The Shore disappeared from Norco's lineup a decade ago, but it's returned for 2021, back for another round of freeride glory. This new version has 27.5” wheels, an aluminum frame, and 180mm of travel. It's designed specifically for use with a coil-sprung shock, and the high pivot suspension design uses an idler pulley to allow the bike to have a more rearward axle path while minimizing pedal kickback.
Just like the original, Norco say the new Shore is for “rides in rowdy terrain where good times and progression are the goal, and stopwatches or finish lines are not even part of the conversation.” That statement rings true when you skim the Shore's stats – it has a 63-degree head tube angle, 480mm reach for a size large, and a total weight of 38 pounds for the A1 model.
Norco Shore Details
• Wheelsize: 27.5"
• Aluminum frame
• Travel: 180mm (r) / 180mm (f)
• 63° head angle
• 445mm chainstays (size L)
• Weight: 38 lb / 17.2 kg (size L Shore 1)
• Price range: $3,699 - $5,199 USD
• Available January 2021
There's also a park version that has 190mm of travel with a 200mm dual crown fork for riders that don't have any plans of pedaling uphill.Frame Details
There isn't any carbon fiber to be seen on the Shore - the frame is an all-aluminum affair, and all the parts that hang off it were selected with with durability in mind.
There's internal cable routing, with the derailleur and brake lines running through the top tube. Bolts for mounting a tube or tool holder are found on the underside of that same tube, and there's room for a water bottle inside the front triangle. There's also a threaded bottom bracket, ISCG 05 mounts for running a bash guard or chain guide, and clearance for up to a 2.6” tire.
Short seat tube lengths make it possible to run longer travel dropper posts – the size large I've been riding comes with a 200mm TransX +RAD post. If that's too much drop for you, it only takes a few minutes to reduce it, without the use of any tools.
Routing the chain over the idler wheel does mean that more links are required than on a non-idler bike, but Norco says that one standard 126 link chain is long enough for all frame sizes. Geometry
The Shore was built for the descents, and that's reflected by the slack 63-degree head angle. The size large has a 480mm reach and 445mm chainstays. Chainstay length varies by size, starting at 435mm for the small and increasing in 5mm increments, topping out at 450mm for the extra-large.
The head angle might look like it was lifted from a DH bike, but Norco didn't forget that this was a freeride machine, and which means pedaling uphill is occasionally required. To help with those uphill grinds, they gave it a nice and steep 77.7-degree seat tube angle. The seat tube angle actually gets steeper on the larger sizes, a nice touch that helps keep taller riders from ending up too far over the rear axle while climbing.Suspension Design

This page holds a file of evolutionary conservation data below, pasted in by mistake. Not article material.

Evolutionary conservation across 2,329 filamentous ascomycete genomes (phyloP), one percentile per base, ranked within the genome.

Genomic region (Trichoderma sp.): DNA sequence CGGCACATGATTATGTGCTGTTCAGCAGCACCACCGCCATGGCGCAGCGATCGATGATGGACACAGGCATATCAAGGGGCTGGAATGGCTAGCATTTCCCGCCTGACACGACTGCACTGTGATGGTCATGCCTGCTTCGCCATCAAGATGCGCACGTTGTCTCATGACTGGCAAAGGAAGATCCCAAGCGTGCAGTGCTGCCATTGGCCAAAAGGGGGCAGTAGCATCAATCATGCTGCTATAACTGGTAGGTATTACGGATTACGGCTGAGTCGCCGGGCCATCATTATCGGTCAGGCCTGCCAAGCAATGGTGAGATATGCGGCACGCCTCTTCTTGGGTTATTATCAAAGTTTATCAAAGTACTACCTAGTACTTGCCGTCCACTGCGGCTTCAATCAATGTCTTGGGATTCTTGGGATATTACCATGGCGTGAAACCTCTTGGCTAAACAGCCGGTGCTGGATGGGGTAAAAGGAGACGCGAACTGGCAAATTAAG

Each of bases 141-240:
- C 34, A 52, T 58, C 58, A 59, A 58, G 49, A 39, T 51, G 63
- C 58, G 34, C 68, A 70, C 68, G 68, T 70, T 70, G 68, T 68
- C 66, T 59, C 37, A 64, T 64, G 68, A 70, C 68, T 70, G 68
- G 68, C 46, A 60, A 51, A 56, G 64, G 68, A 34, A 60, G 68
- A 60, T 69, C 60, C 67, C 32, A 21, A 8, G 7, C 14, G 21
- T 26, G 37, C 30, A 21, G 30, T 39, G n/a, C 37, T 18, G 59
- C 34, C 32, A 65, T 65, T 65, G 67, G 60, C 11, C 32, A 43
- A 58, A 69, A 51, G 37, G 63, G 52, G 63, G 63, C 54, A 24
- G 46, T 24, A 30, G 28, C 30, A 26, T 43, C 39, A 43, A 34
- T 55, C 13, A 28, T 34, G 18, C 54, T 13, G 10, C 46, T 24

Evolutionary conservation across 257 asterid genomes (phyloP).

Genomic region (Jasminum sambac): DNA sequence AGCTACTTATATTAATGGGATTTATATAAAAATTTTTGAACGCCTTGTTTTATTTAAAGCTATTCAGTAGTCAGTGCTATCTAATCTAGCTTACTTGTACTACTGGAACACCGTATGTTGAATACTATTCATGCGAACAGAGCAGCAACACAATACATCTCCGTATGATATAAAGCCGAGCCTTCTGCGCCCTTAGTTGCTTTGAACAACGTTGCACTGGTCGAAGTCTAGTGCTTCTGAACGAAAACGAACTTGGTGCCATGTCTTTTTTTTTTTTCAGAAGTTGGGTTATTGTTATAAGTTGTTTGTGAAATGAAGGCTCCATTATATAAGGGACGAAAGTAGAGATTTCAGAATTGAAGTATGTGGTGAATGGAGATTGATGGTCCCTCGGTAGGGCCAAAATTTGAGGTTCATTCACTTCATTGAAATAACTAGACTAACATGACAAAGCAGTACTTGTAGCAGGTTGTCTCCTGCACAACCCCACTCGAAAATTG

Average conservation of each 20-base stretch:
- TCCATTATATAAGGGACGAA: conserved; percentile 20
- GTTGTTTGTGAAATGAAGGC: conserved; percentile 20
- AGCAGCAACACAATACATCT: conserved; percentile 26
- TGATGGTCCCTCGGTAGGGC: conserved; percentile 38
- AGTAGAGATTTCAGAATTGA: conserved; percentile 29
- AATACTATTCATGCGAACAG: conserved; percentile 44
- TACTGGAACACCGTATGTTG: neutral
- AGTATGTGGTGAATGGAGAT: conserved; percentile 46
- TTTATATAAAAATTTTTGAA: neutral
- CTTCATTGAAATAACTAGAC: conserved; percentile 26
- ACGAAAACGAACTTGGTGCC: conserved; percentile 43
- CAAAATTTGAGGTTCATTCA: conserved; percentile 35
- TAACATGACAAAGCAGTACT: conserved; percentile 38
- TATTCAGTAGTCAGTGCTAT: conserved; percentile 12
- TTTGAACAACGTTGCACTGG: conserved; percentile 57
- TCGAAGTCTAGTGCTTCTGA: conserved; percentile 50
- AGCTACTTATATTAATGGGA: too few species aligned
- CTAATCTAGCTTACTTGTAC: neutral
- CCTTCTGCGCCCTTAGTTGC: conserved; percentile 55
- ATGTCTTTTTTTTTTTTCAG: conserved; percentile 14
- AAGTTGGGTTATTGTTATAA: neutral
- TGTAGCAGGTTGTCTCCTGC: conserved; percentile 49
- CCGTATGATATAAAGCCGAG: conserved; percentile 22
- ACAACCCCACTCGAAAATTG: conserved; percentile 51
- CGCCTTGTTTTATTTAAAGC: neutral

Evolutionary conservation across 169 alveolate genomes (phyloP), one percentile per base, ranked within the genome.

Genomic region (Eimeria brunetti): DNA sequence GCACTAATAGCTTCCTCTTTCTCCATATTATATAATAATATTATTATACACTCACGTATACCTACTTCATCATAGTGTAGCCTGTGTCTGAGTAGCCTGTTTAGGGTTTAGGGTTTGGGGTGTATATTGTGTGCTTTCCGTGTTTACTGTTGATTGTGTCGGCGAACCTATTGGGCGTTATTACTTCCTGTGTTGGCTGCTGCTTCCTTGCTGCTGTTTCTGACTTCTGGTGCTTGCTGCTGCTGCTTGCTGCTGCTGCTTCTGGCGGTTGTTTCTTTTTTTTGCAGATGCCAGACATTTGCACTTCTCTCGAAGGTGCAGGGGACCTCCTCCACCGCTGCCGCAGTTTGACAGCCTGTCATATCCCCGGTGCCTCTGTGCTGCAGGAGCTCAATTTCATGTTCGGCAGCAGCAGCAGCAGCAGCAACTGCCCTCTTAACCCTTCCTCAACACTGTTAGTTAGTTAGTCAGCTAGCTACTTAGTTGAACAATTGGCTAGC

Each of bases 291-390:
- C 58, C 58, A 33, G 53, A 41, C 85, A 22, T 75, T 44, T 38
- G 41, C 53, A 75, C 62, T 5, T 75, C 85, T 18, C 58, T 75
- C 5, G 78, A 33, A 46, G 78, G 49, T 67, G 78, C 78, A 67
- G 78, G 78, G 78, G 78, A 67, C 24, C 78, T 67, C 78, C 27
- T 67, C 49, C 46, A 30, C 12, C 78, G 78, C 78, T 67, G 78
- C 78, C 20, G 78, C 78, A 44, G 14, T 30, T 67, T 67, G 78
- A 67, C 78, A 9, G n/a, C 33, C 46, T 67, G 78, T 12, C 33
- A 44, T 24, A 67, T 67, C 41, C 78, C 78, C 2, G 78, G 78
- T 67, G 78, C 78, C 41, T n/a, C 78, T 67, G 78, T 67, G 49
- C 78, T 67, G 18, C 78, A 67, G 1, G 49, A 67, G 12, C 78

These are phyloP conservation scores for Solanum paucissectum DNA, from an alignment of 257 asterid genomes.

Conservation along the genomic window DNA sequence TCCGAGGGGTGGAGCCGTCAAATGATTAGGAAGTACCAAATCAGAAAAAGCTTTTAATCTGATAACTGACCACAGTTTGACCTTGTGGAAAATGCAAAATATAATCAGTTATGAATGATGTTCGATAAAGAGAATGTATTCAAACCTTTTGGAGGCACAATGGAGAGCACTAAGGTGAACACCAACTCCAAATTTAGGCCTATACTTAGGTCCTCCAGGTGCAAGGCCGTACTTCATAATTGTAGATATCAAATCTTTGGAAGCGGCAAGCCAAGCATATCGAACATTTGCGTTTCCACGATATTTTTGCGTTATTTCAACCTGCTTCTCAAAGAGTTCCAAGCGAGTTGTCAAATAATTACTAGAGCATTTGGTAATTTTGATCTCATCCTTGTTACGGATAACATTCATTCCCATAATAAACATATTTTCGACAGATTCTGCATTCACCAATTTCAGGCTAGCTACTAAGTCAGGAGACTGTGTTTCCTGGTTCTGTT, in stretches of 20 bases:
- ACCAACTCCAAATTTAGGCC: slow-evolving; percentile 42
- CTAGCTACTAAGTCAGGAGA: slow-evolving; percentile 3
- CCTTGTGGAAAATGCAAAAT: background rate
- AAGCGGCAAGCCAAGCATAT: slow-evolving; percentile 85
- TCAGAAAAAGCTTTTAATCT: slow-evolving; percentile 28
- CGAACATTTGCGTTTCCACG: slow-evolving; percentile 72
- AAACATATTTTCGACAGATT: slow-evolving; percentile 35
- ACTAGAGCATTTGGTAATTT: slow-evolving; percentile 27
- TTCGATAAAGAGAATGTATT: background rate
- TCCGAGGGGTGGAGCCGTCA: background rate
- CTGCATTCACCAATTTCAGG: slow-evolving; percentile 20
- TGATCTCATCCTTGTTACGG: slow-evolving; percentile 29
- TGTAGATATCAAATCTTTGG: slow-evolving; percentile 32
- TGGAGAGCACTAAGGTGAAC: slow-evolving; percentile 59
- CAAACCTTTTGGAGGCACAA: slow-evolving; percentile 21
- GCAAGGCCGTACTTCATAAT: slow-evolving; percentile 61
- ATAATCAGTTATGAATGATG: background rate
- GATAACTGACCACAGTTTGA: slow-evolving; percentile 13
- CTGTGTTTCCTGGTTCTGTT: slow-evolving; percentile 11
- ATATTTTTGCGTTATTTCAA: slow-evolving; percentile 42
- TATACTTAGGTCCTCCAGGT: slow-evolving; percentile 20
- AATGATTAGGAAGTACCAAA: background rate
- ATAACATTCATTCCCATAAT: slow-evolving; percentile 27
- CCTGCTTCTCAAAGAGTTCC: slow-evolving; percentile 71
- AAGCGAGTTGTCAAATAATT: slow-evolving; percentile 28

The new Shore uses a Horst Link suspension design, but Norco also went with a high main pivot placement and an idler pulley. Without an idler, the chain growth created by the high pivot position would cause excessive pedal kickback, but with the idler in place the amount of kickback is greatly reduced.
The bike is designed specifically to be used with a coil shock, with a progressive leverage curve. While you could technically fit an air shock, Norco says that the spring and damper won't allow the suspension to react the way it's designed to. Even with a coil shock, the pedaling efficiency is impressive, and there's a generous amount of mid-stroke support to keep the bike from going to deep into its travel when plowing through rough terrain.Build Kits
The Shore A1 sits at the top of the lineup and retails for $5,199 USD. Build highlights include a 180mm Fox 38 Factory fork, Factory DHX2 coil shock, SRAM GX Eagle 12-speed drivetrain, and SRAM's Code RSC brakes. The wheels are e*thirteen LG1 aluminum rims laced to DT Swiss 350 hubs, and those get a Maxxis Assegai / DHR II MaxxGrip Double Down tire combo. Other nice bits are a Deity aluminum bar and DMR Deathgrip lock-on grips.
The Shore A2 is priced at $3,699 USD, and is spec'd with a 180mm RockShox Zeb R fork, Super Deluxe Ultimate Coil shock, Shimano Deore 12-speed drivetrain and 4-piston MT250 brakes. Deore hubs are laced to e*thirteen LG1 rims, with a Maxxis Assegai / DHR II MaxxGrip Double Down tire combo.
The $3,999 Shore A1 Park receives a 200mm RockShox Boxxer Select RC, and a Super Deluxe Ultimate coil shock with a slightly longer stroke to deliver 190mm of travel. SRAM's Code R brakes help slow things down, and there's a GX1 7-speed drivetrain. Once again, tires are a Maxxis Assegai up front, and a DHR II MaxxGrip in the back, both MaxxGrip / Double Down.Ride Impressions
I've been spending time on the Shore A1 as part of our fall Field Test, so I'm going to hold off on spilling all of the beans for now, but I can go over a few initial impressions.
The Fox DHX2 shock doesn't have a climb switch on it, and that's because there's no need for one. The lack of unwanted suspension movement is impressive, especially considering there's 180mm of travel on tap. The overall weight isn't as impressive, and getting this aluminum beast to the top of a hill does take a decent amount of effort. The climbing position is comfortable, though, so it's best to relax and settle in for the grind.
On the descents, this is one solid, downhill-hungry machine. I'd sort of expected an ultra-plush ride that totally erased even the smallest bump, but that's not exactly the case here. Even with 30% sag the suspension feels very supportive, which comes in handy during bigger drops, or for pumping through rough terrain. It might not have been designed with stopwatches in mind, but the Shore definitely has a need for speed, and feels best on really steep trails where there's room to let it run.
Stay tuned for a more detailed review and comparisons when the Field Test airs later this year.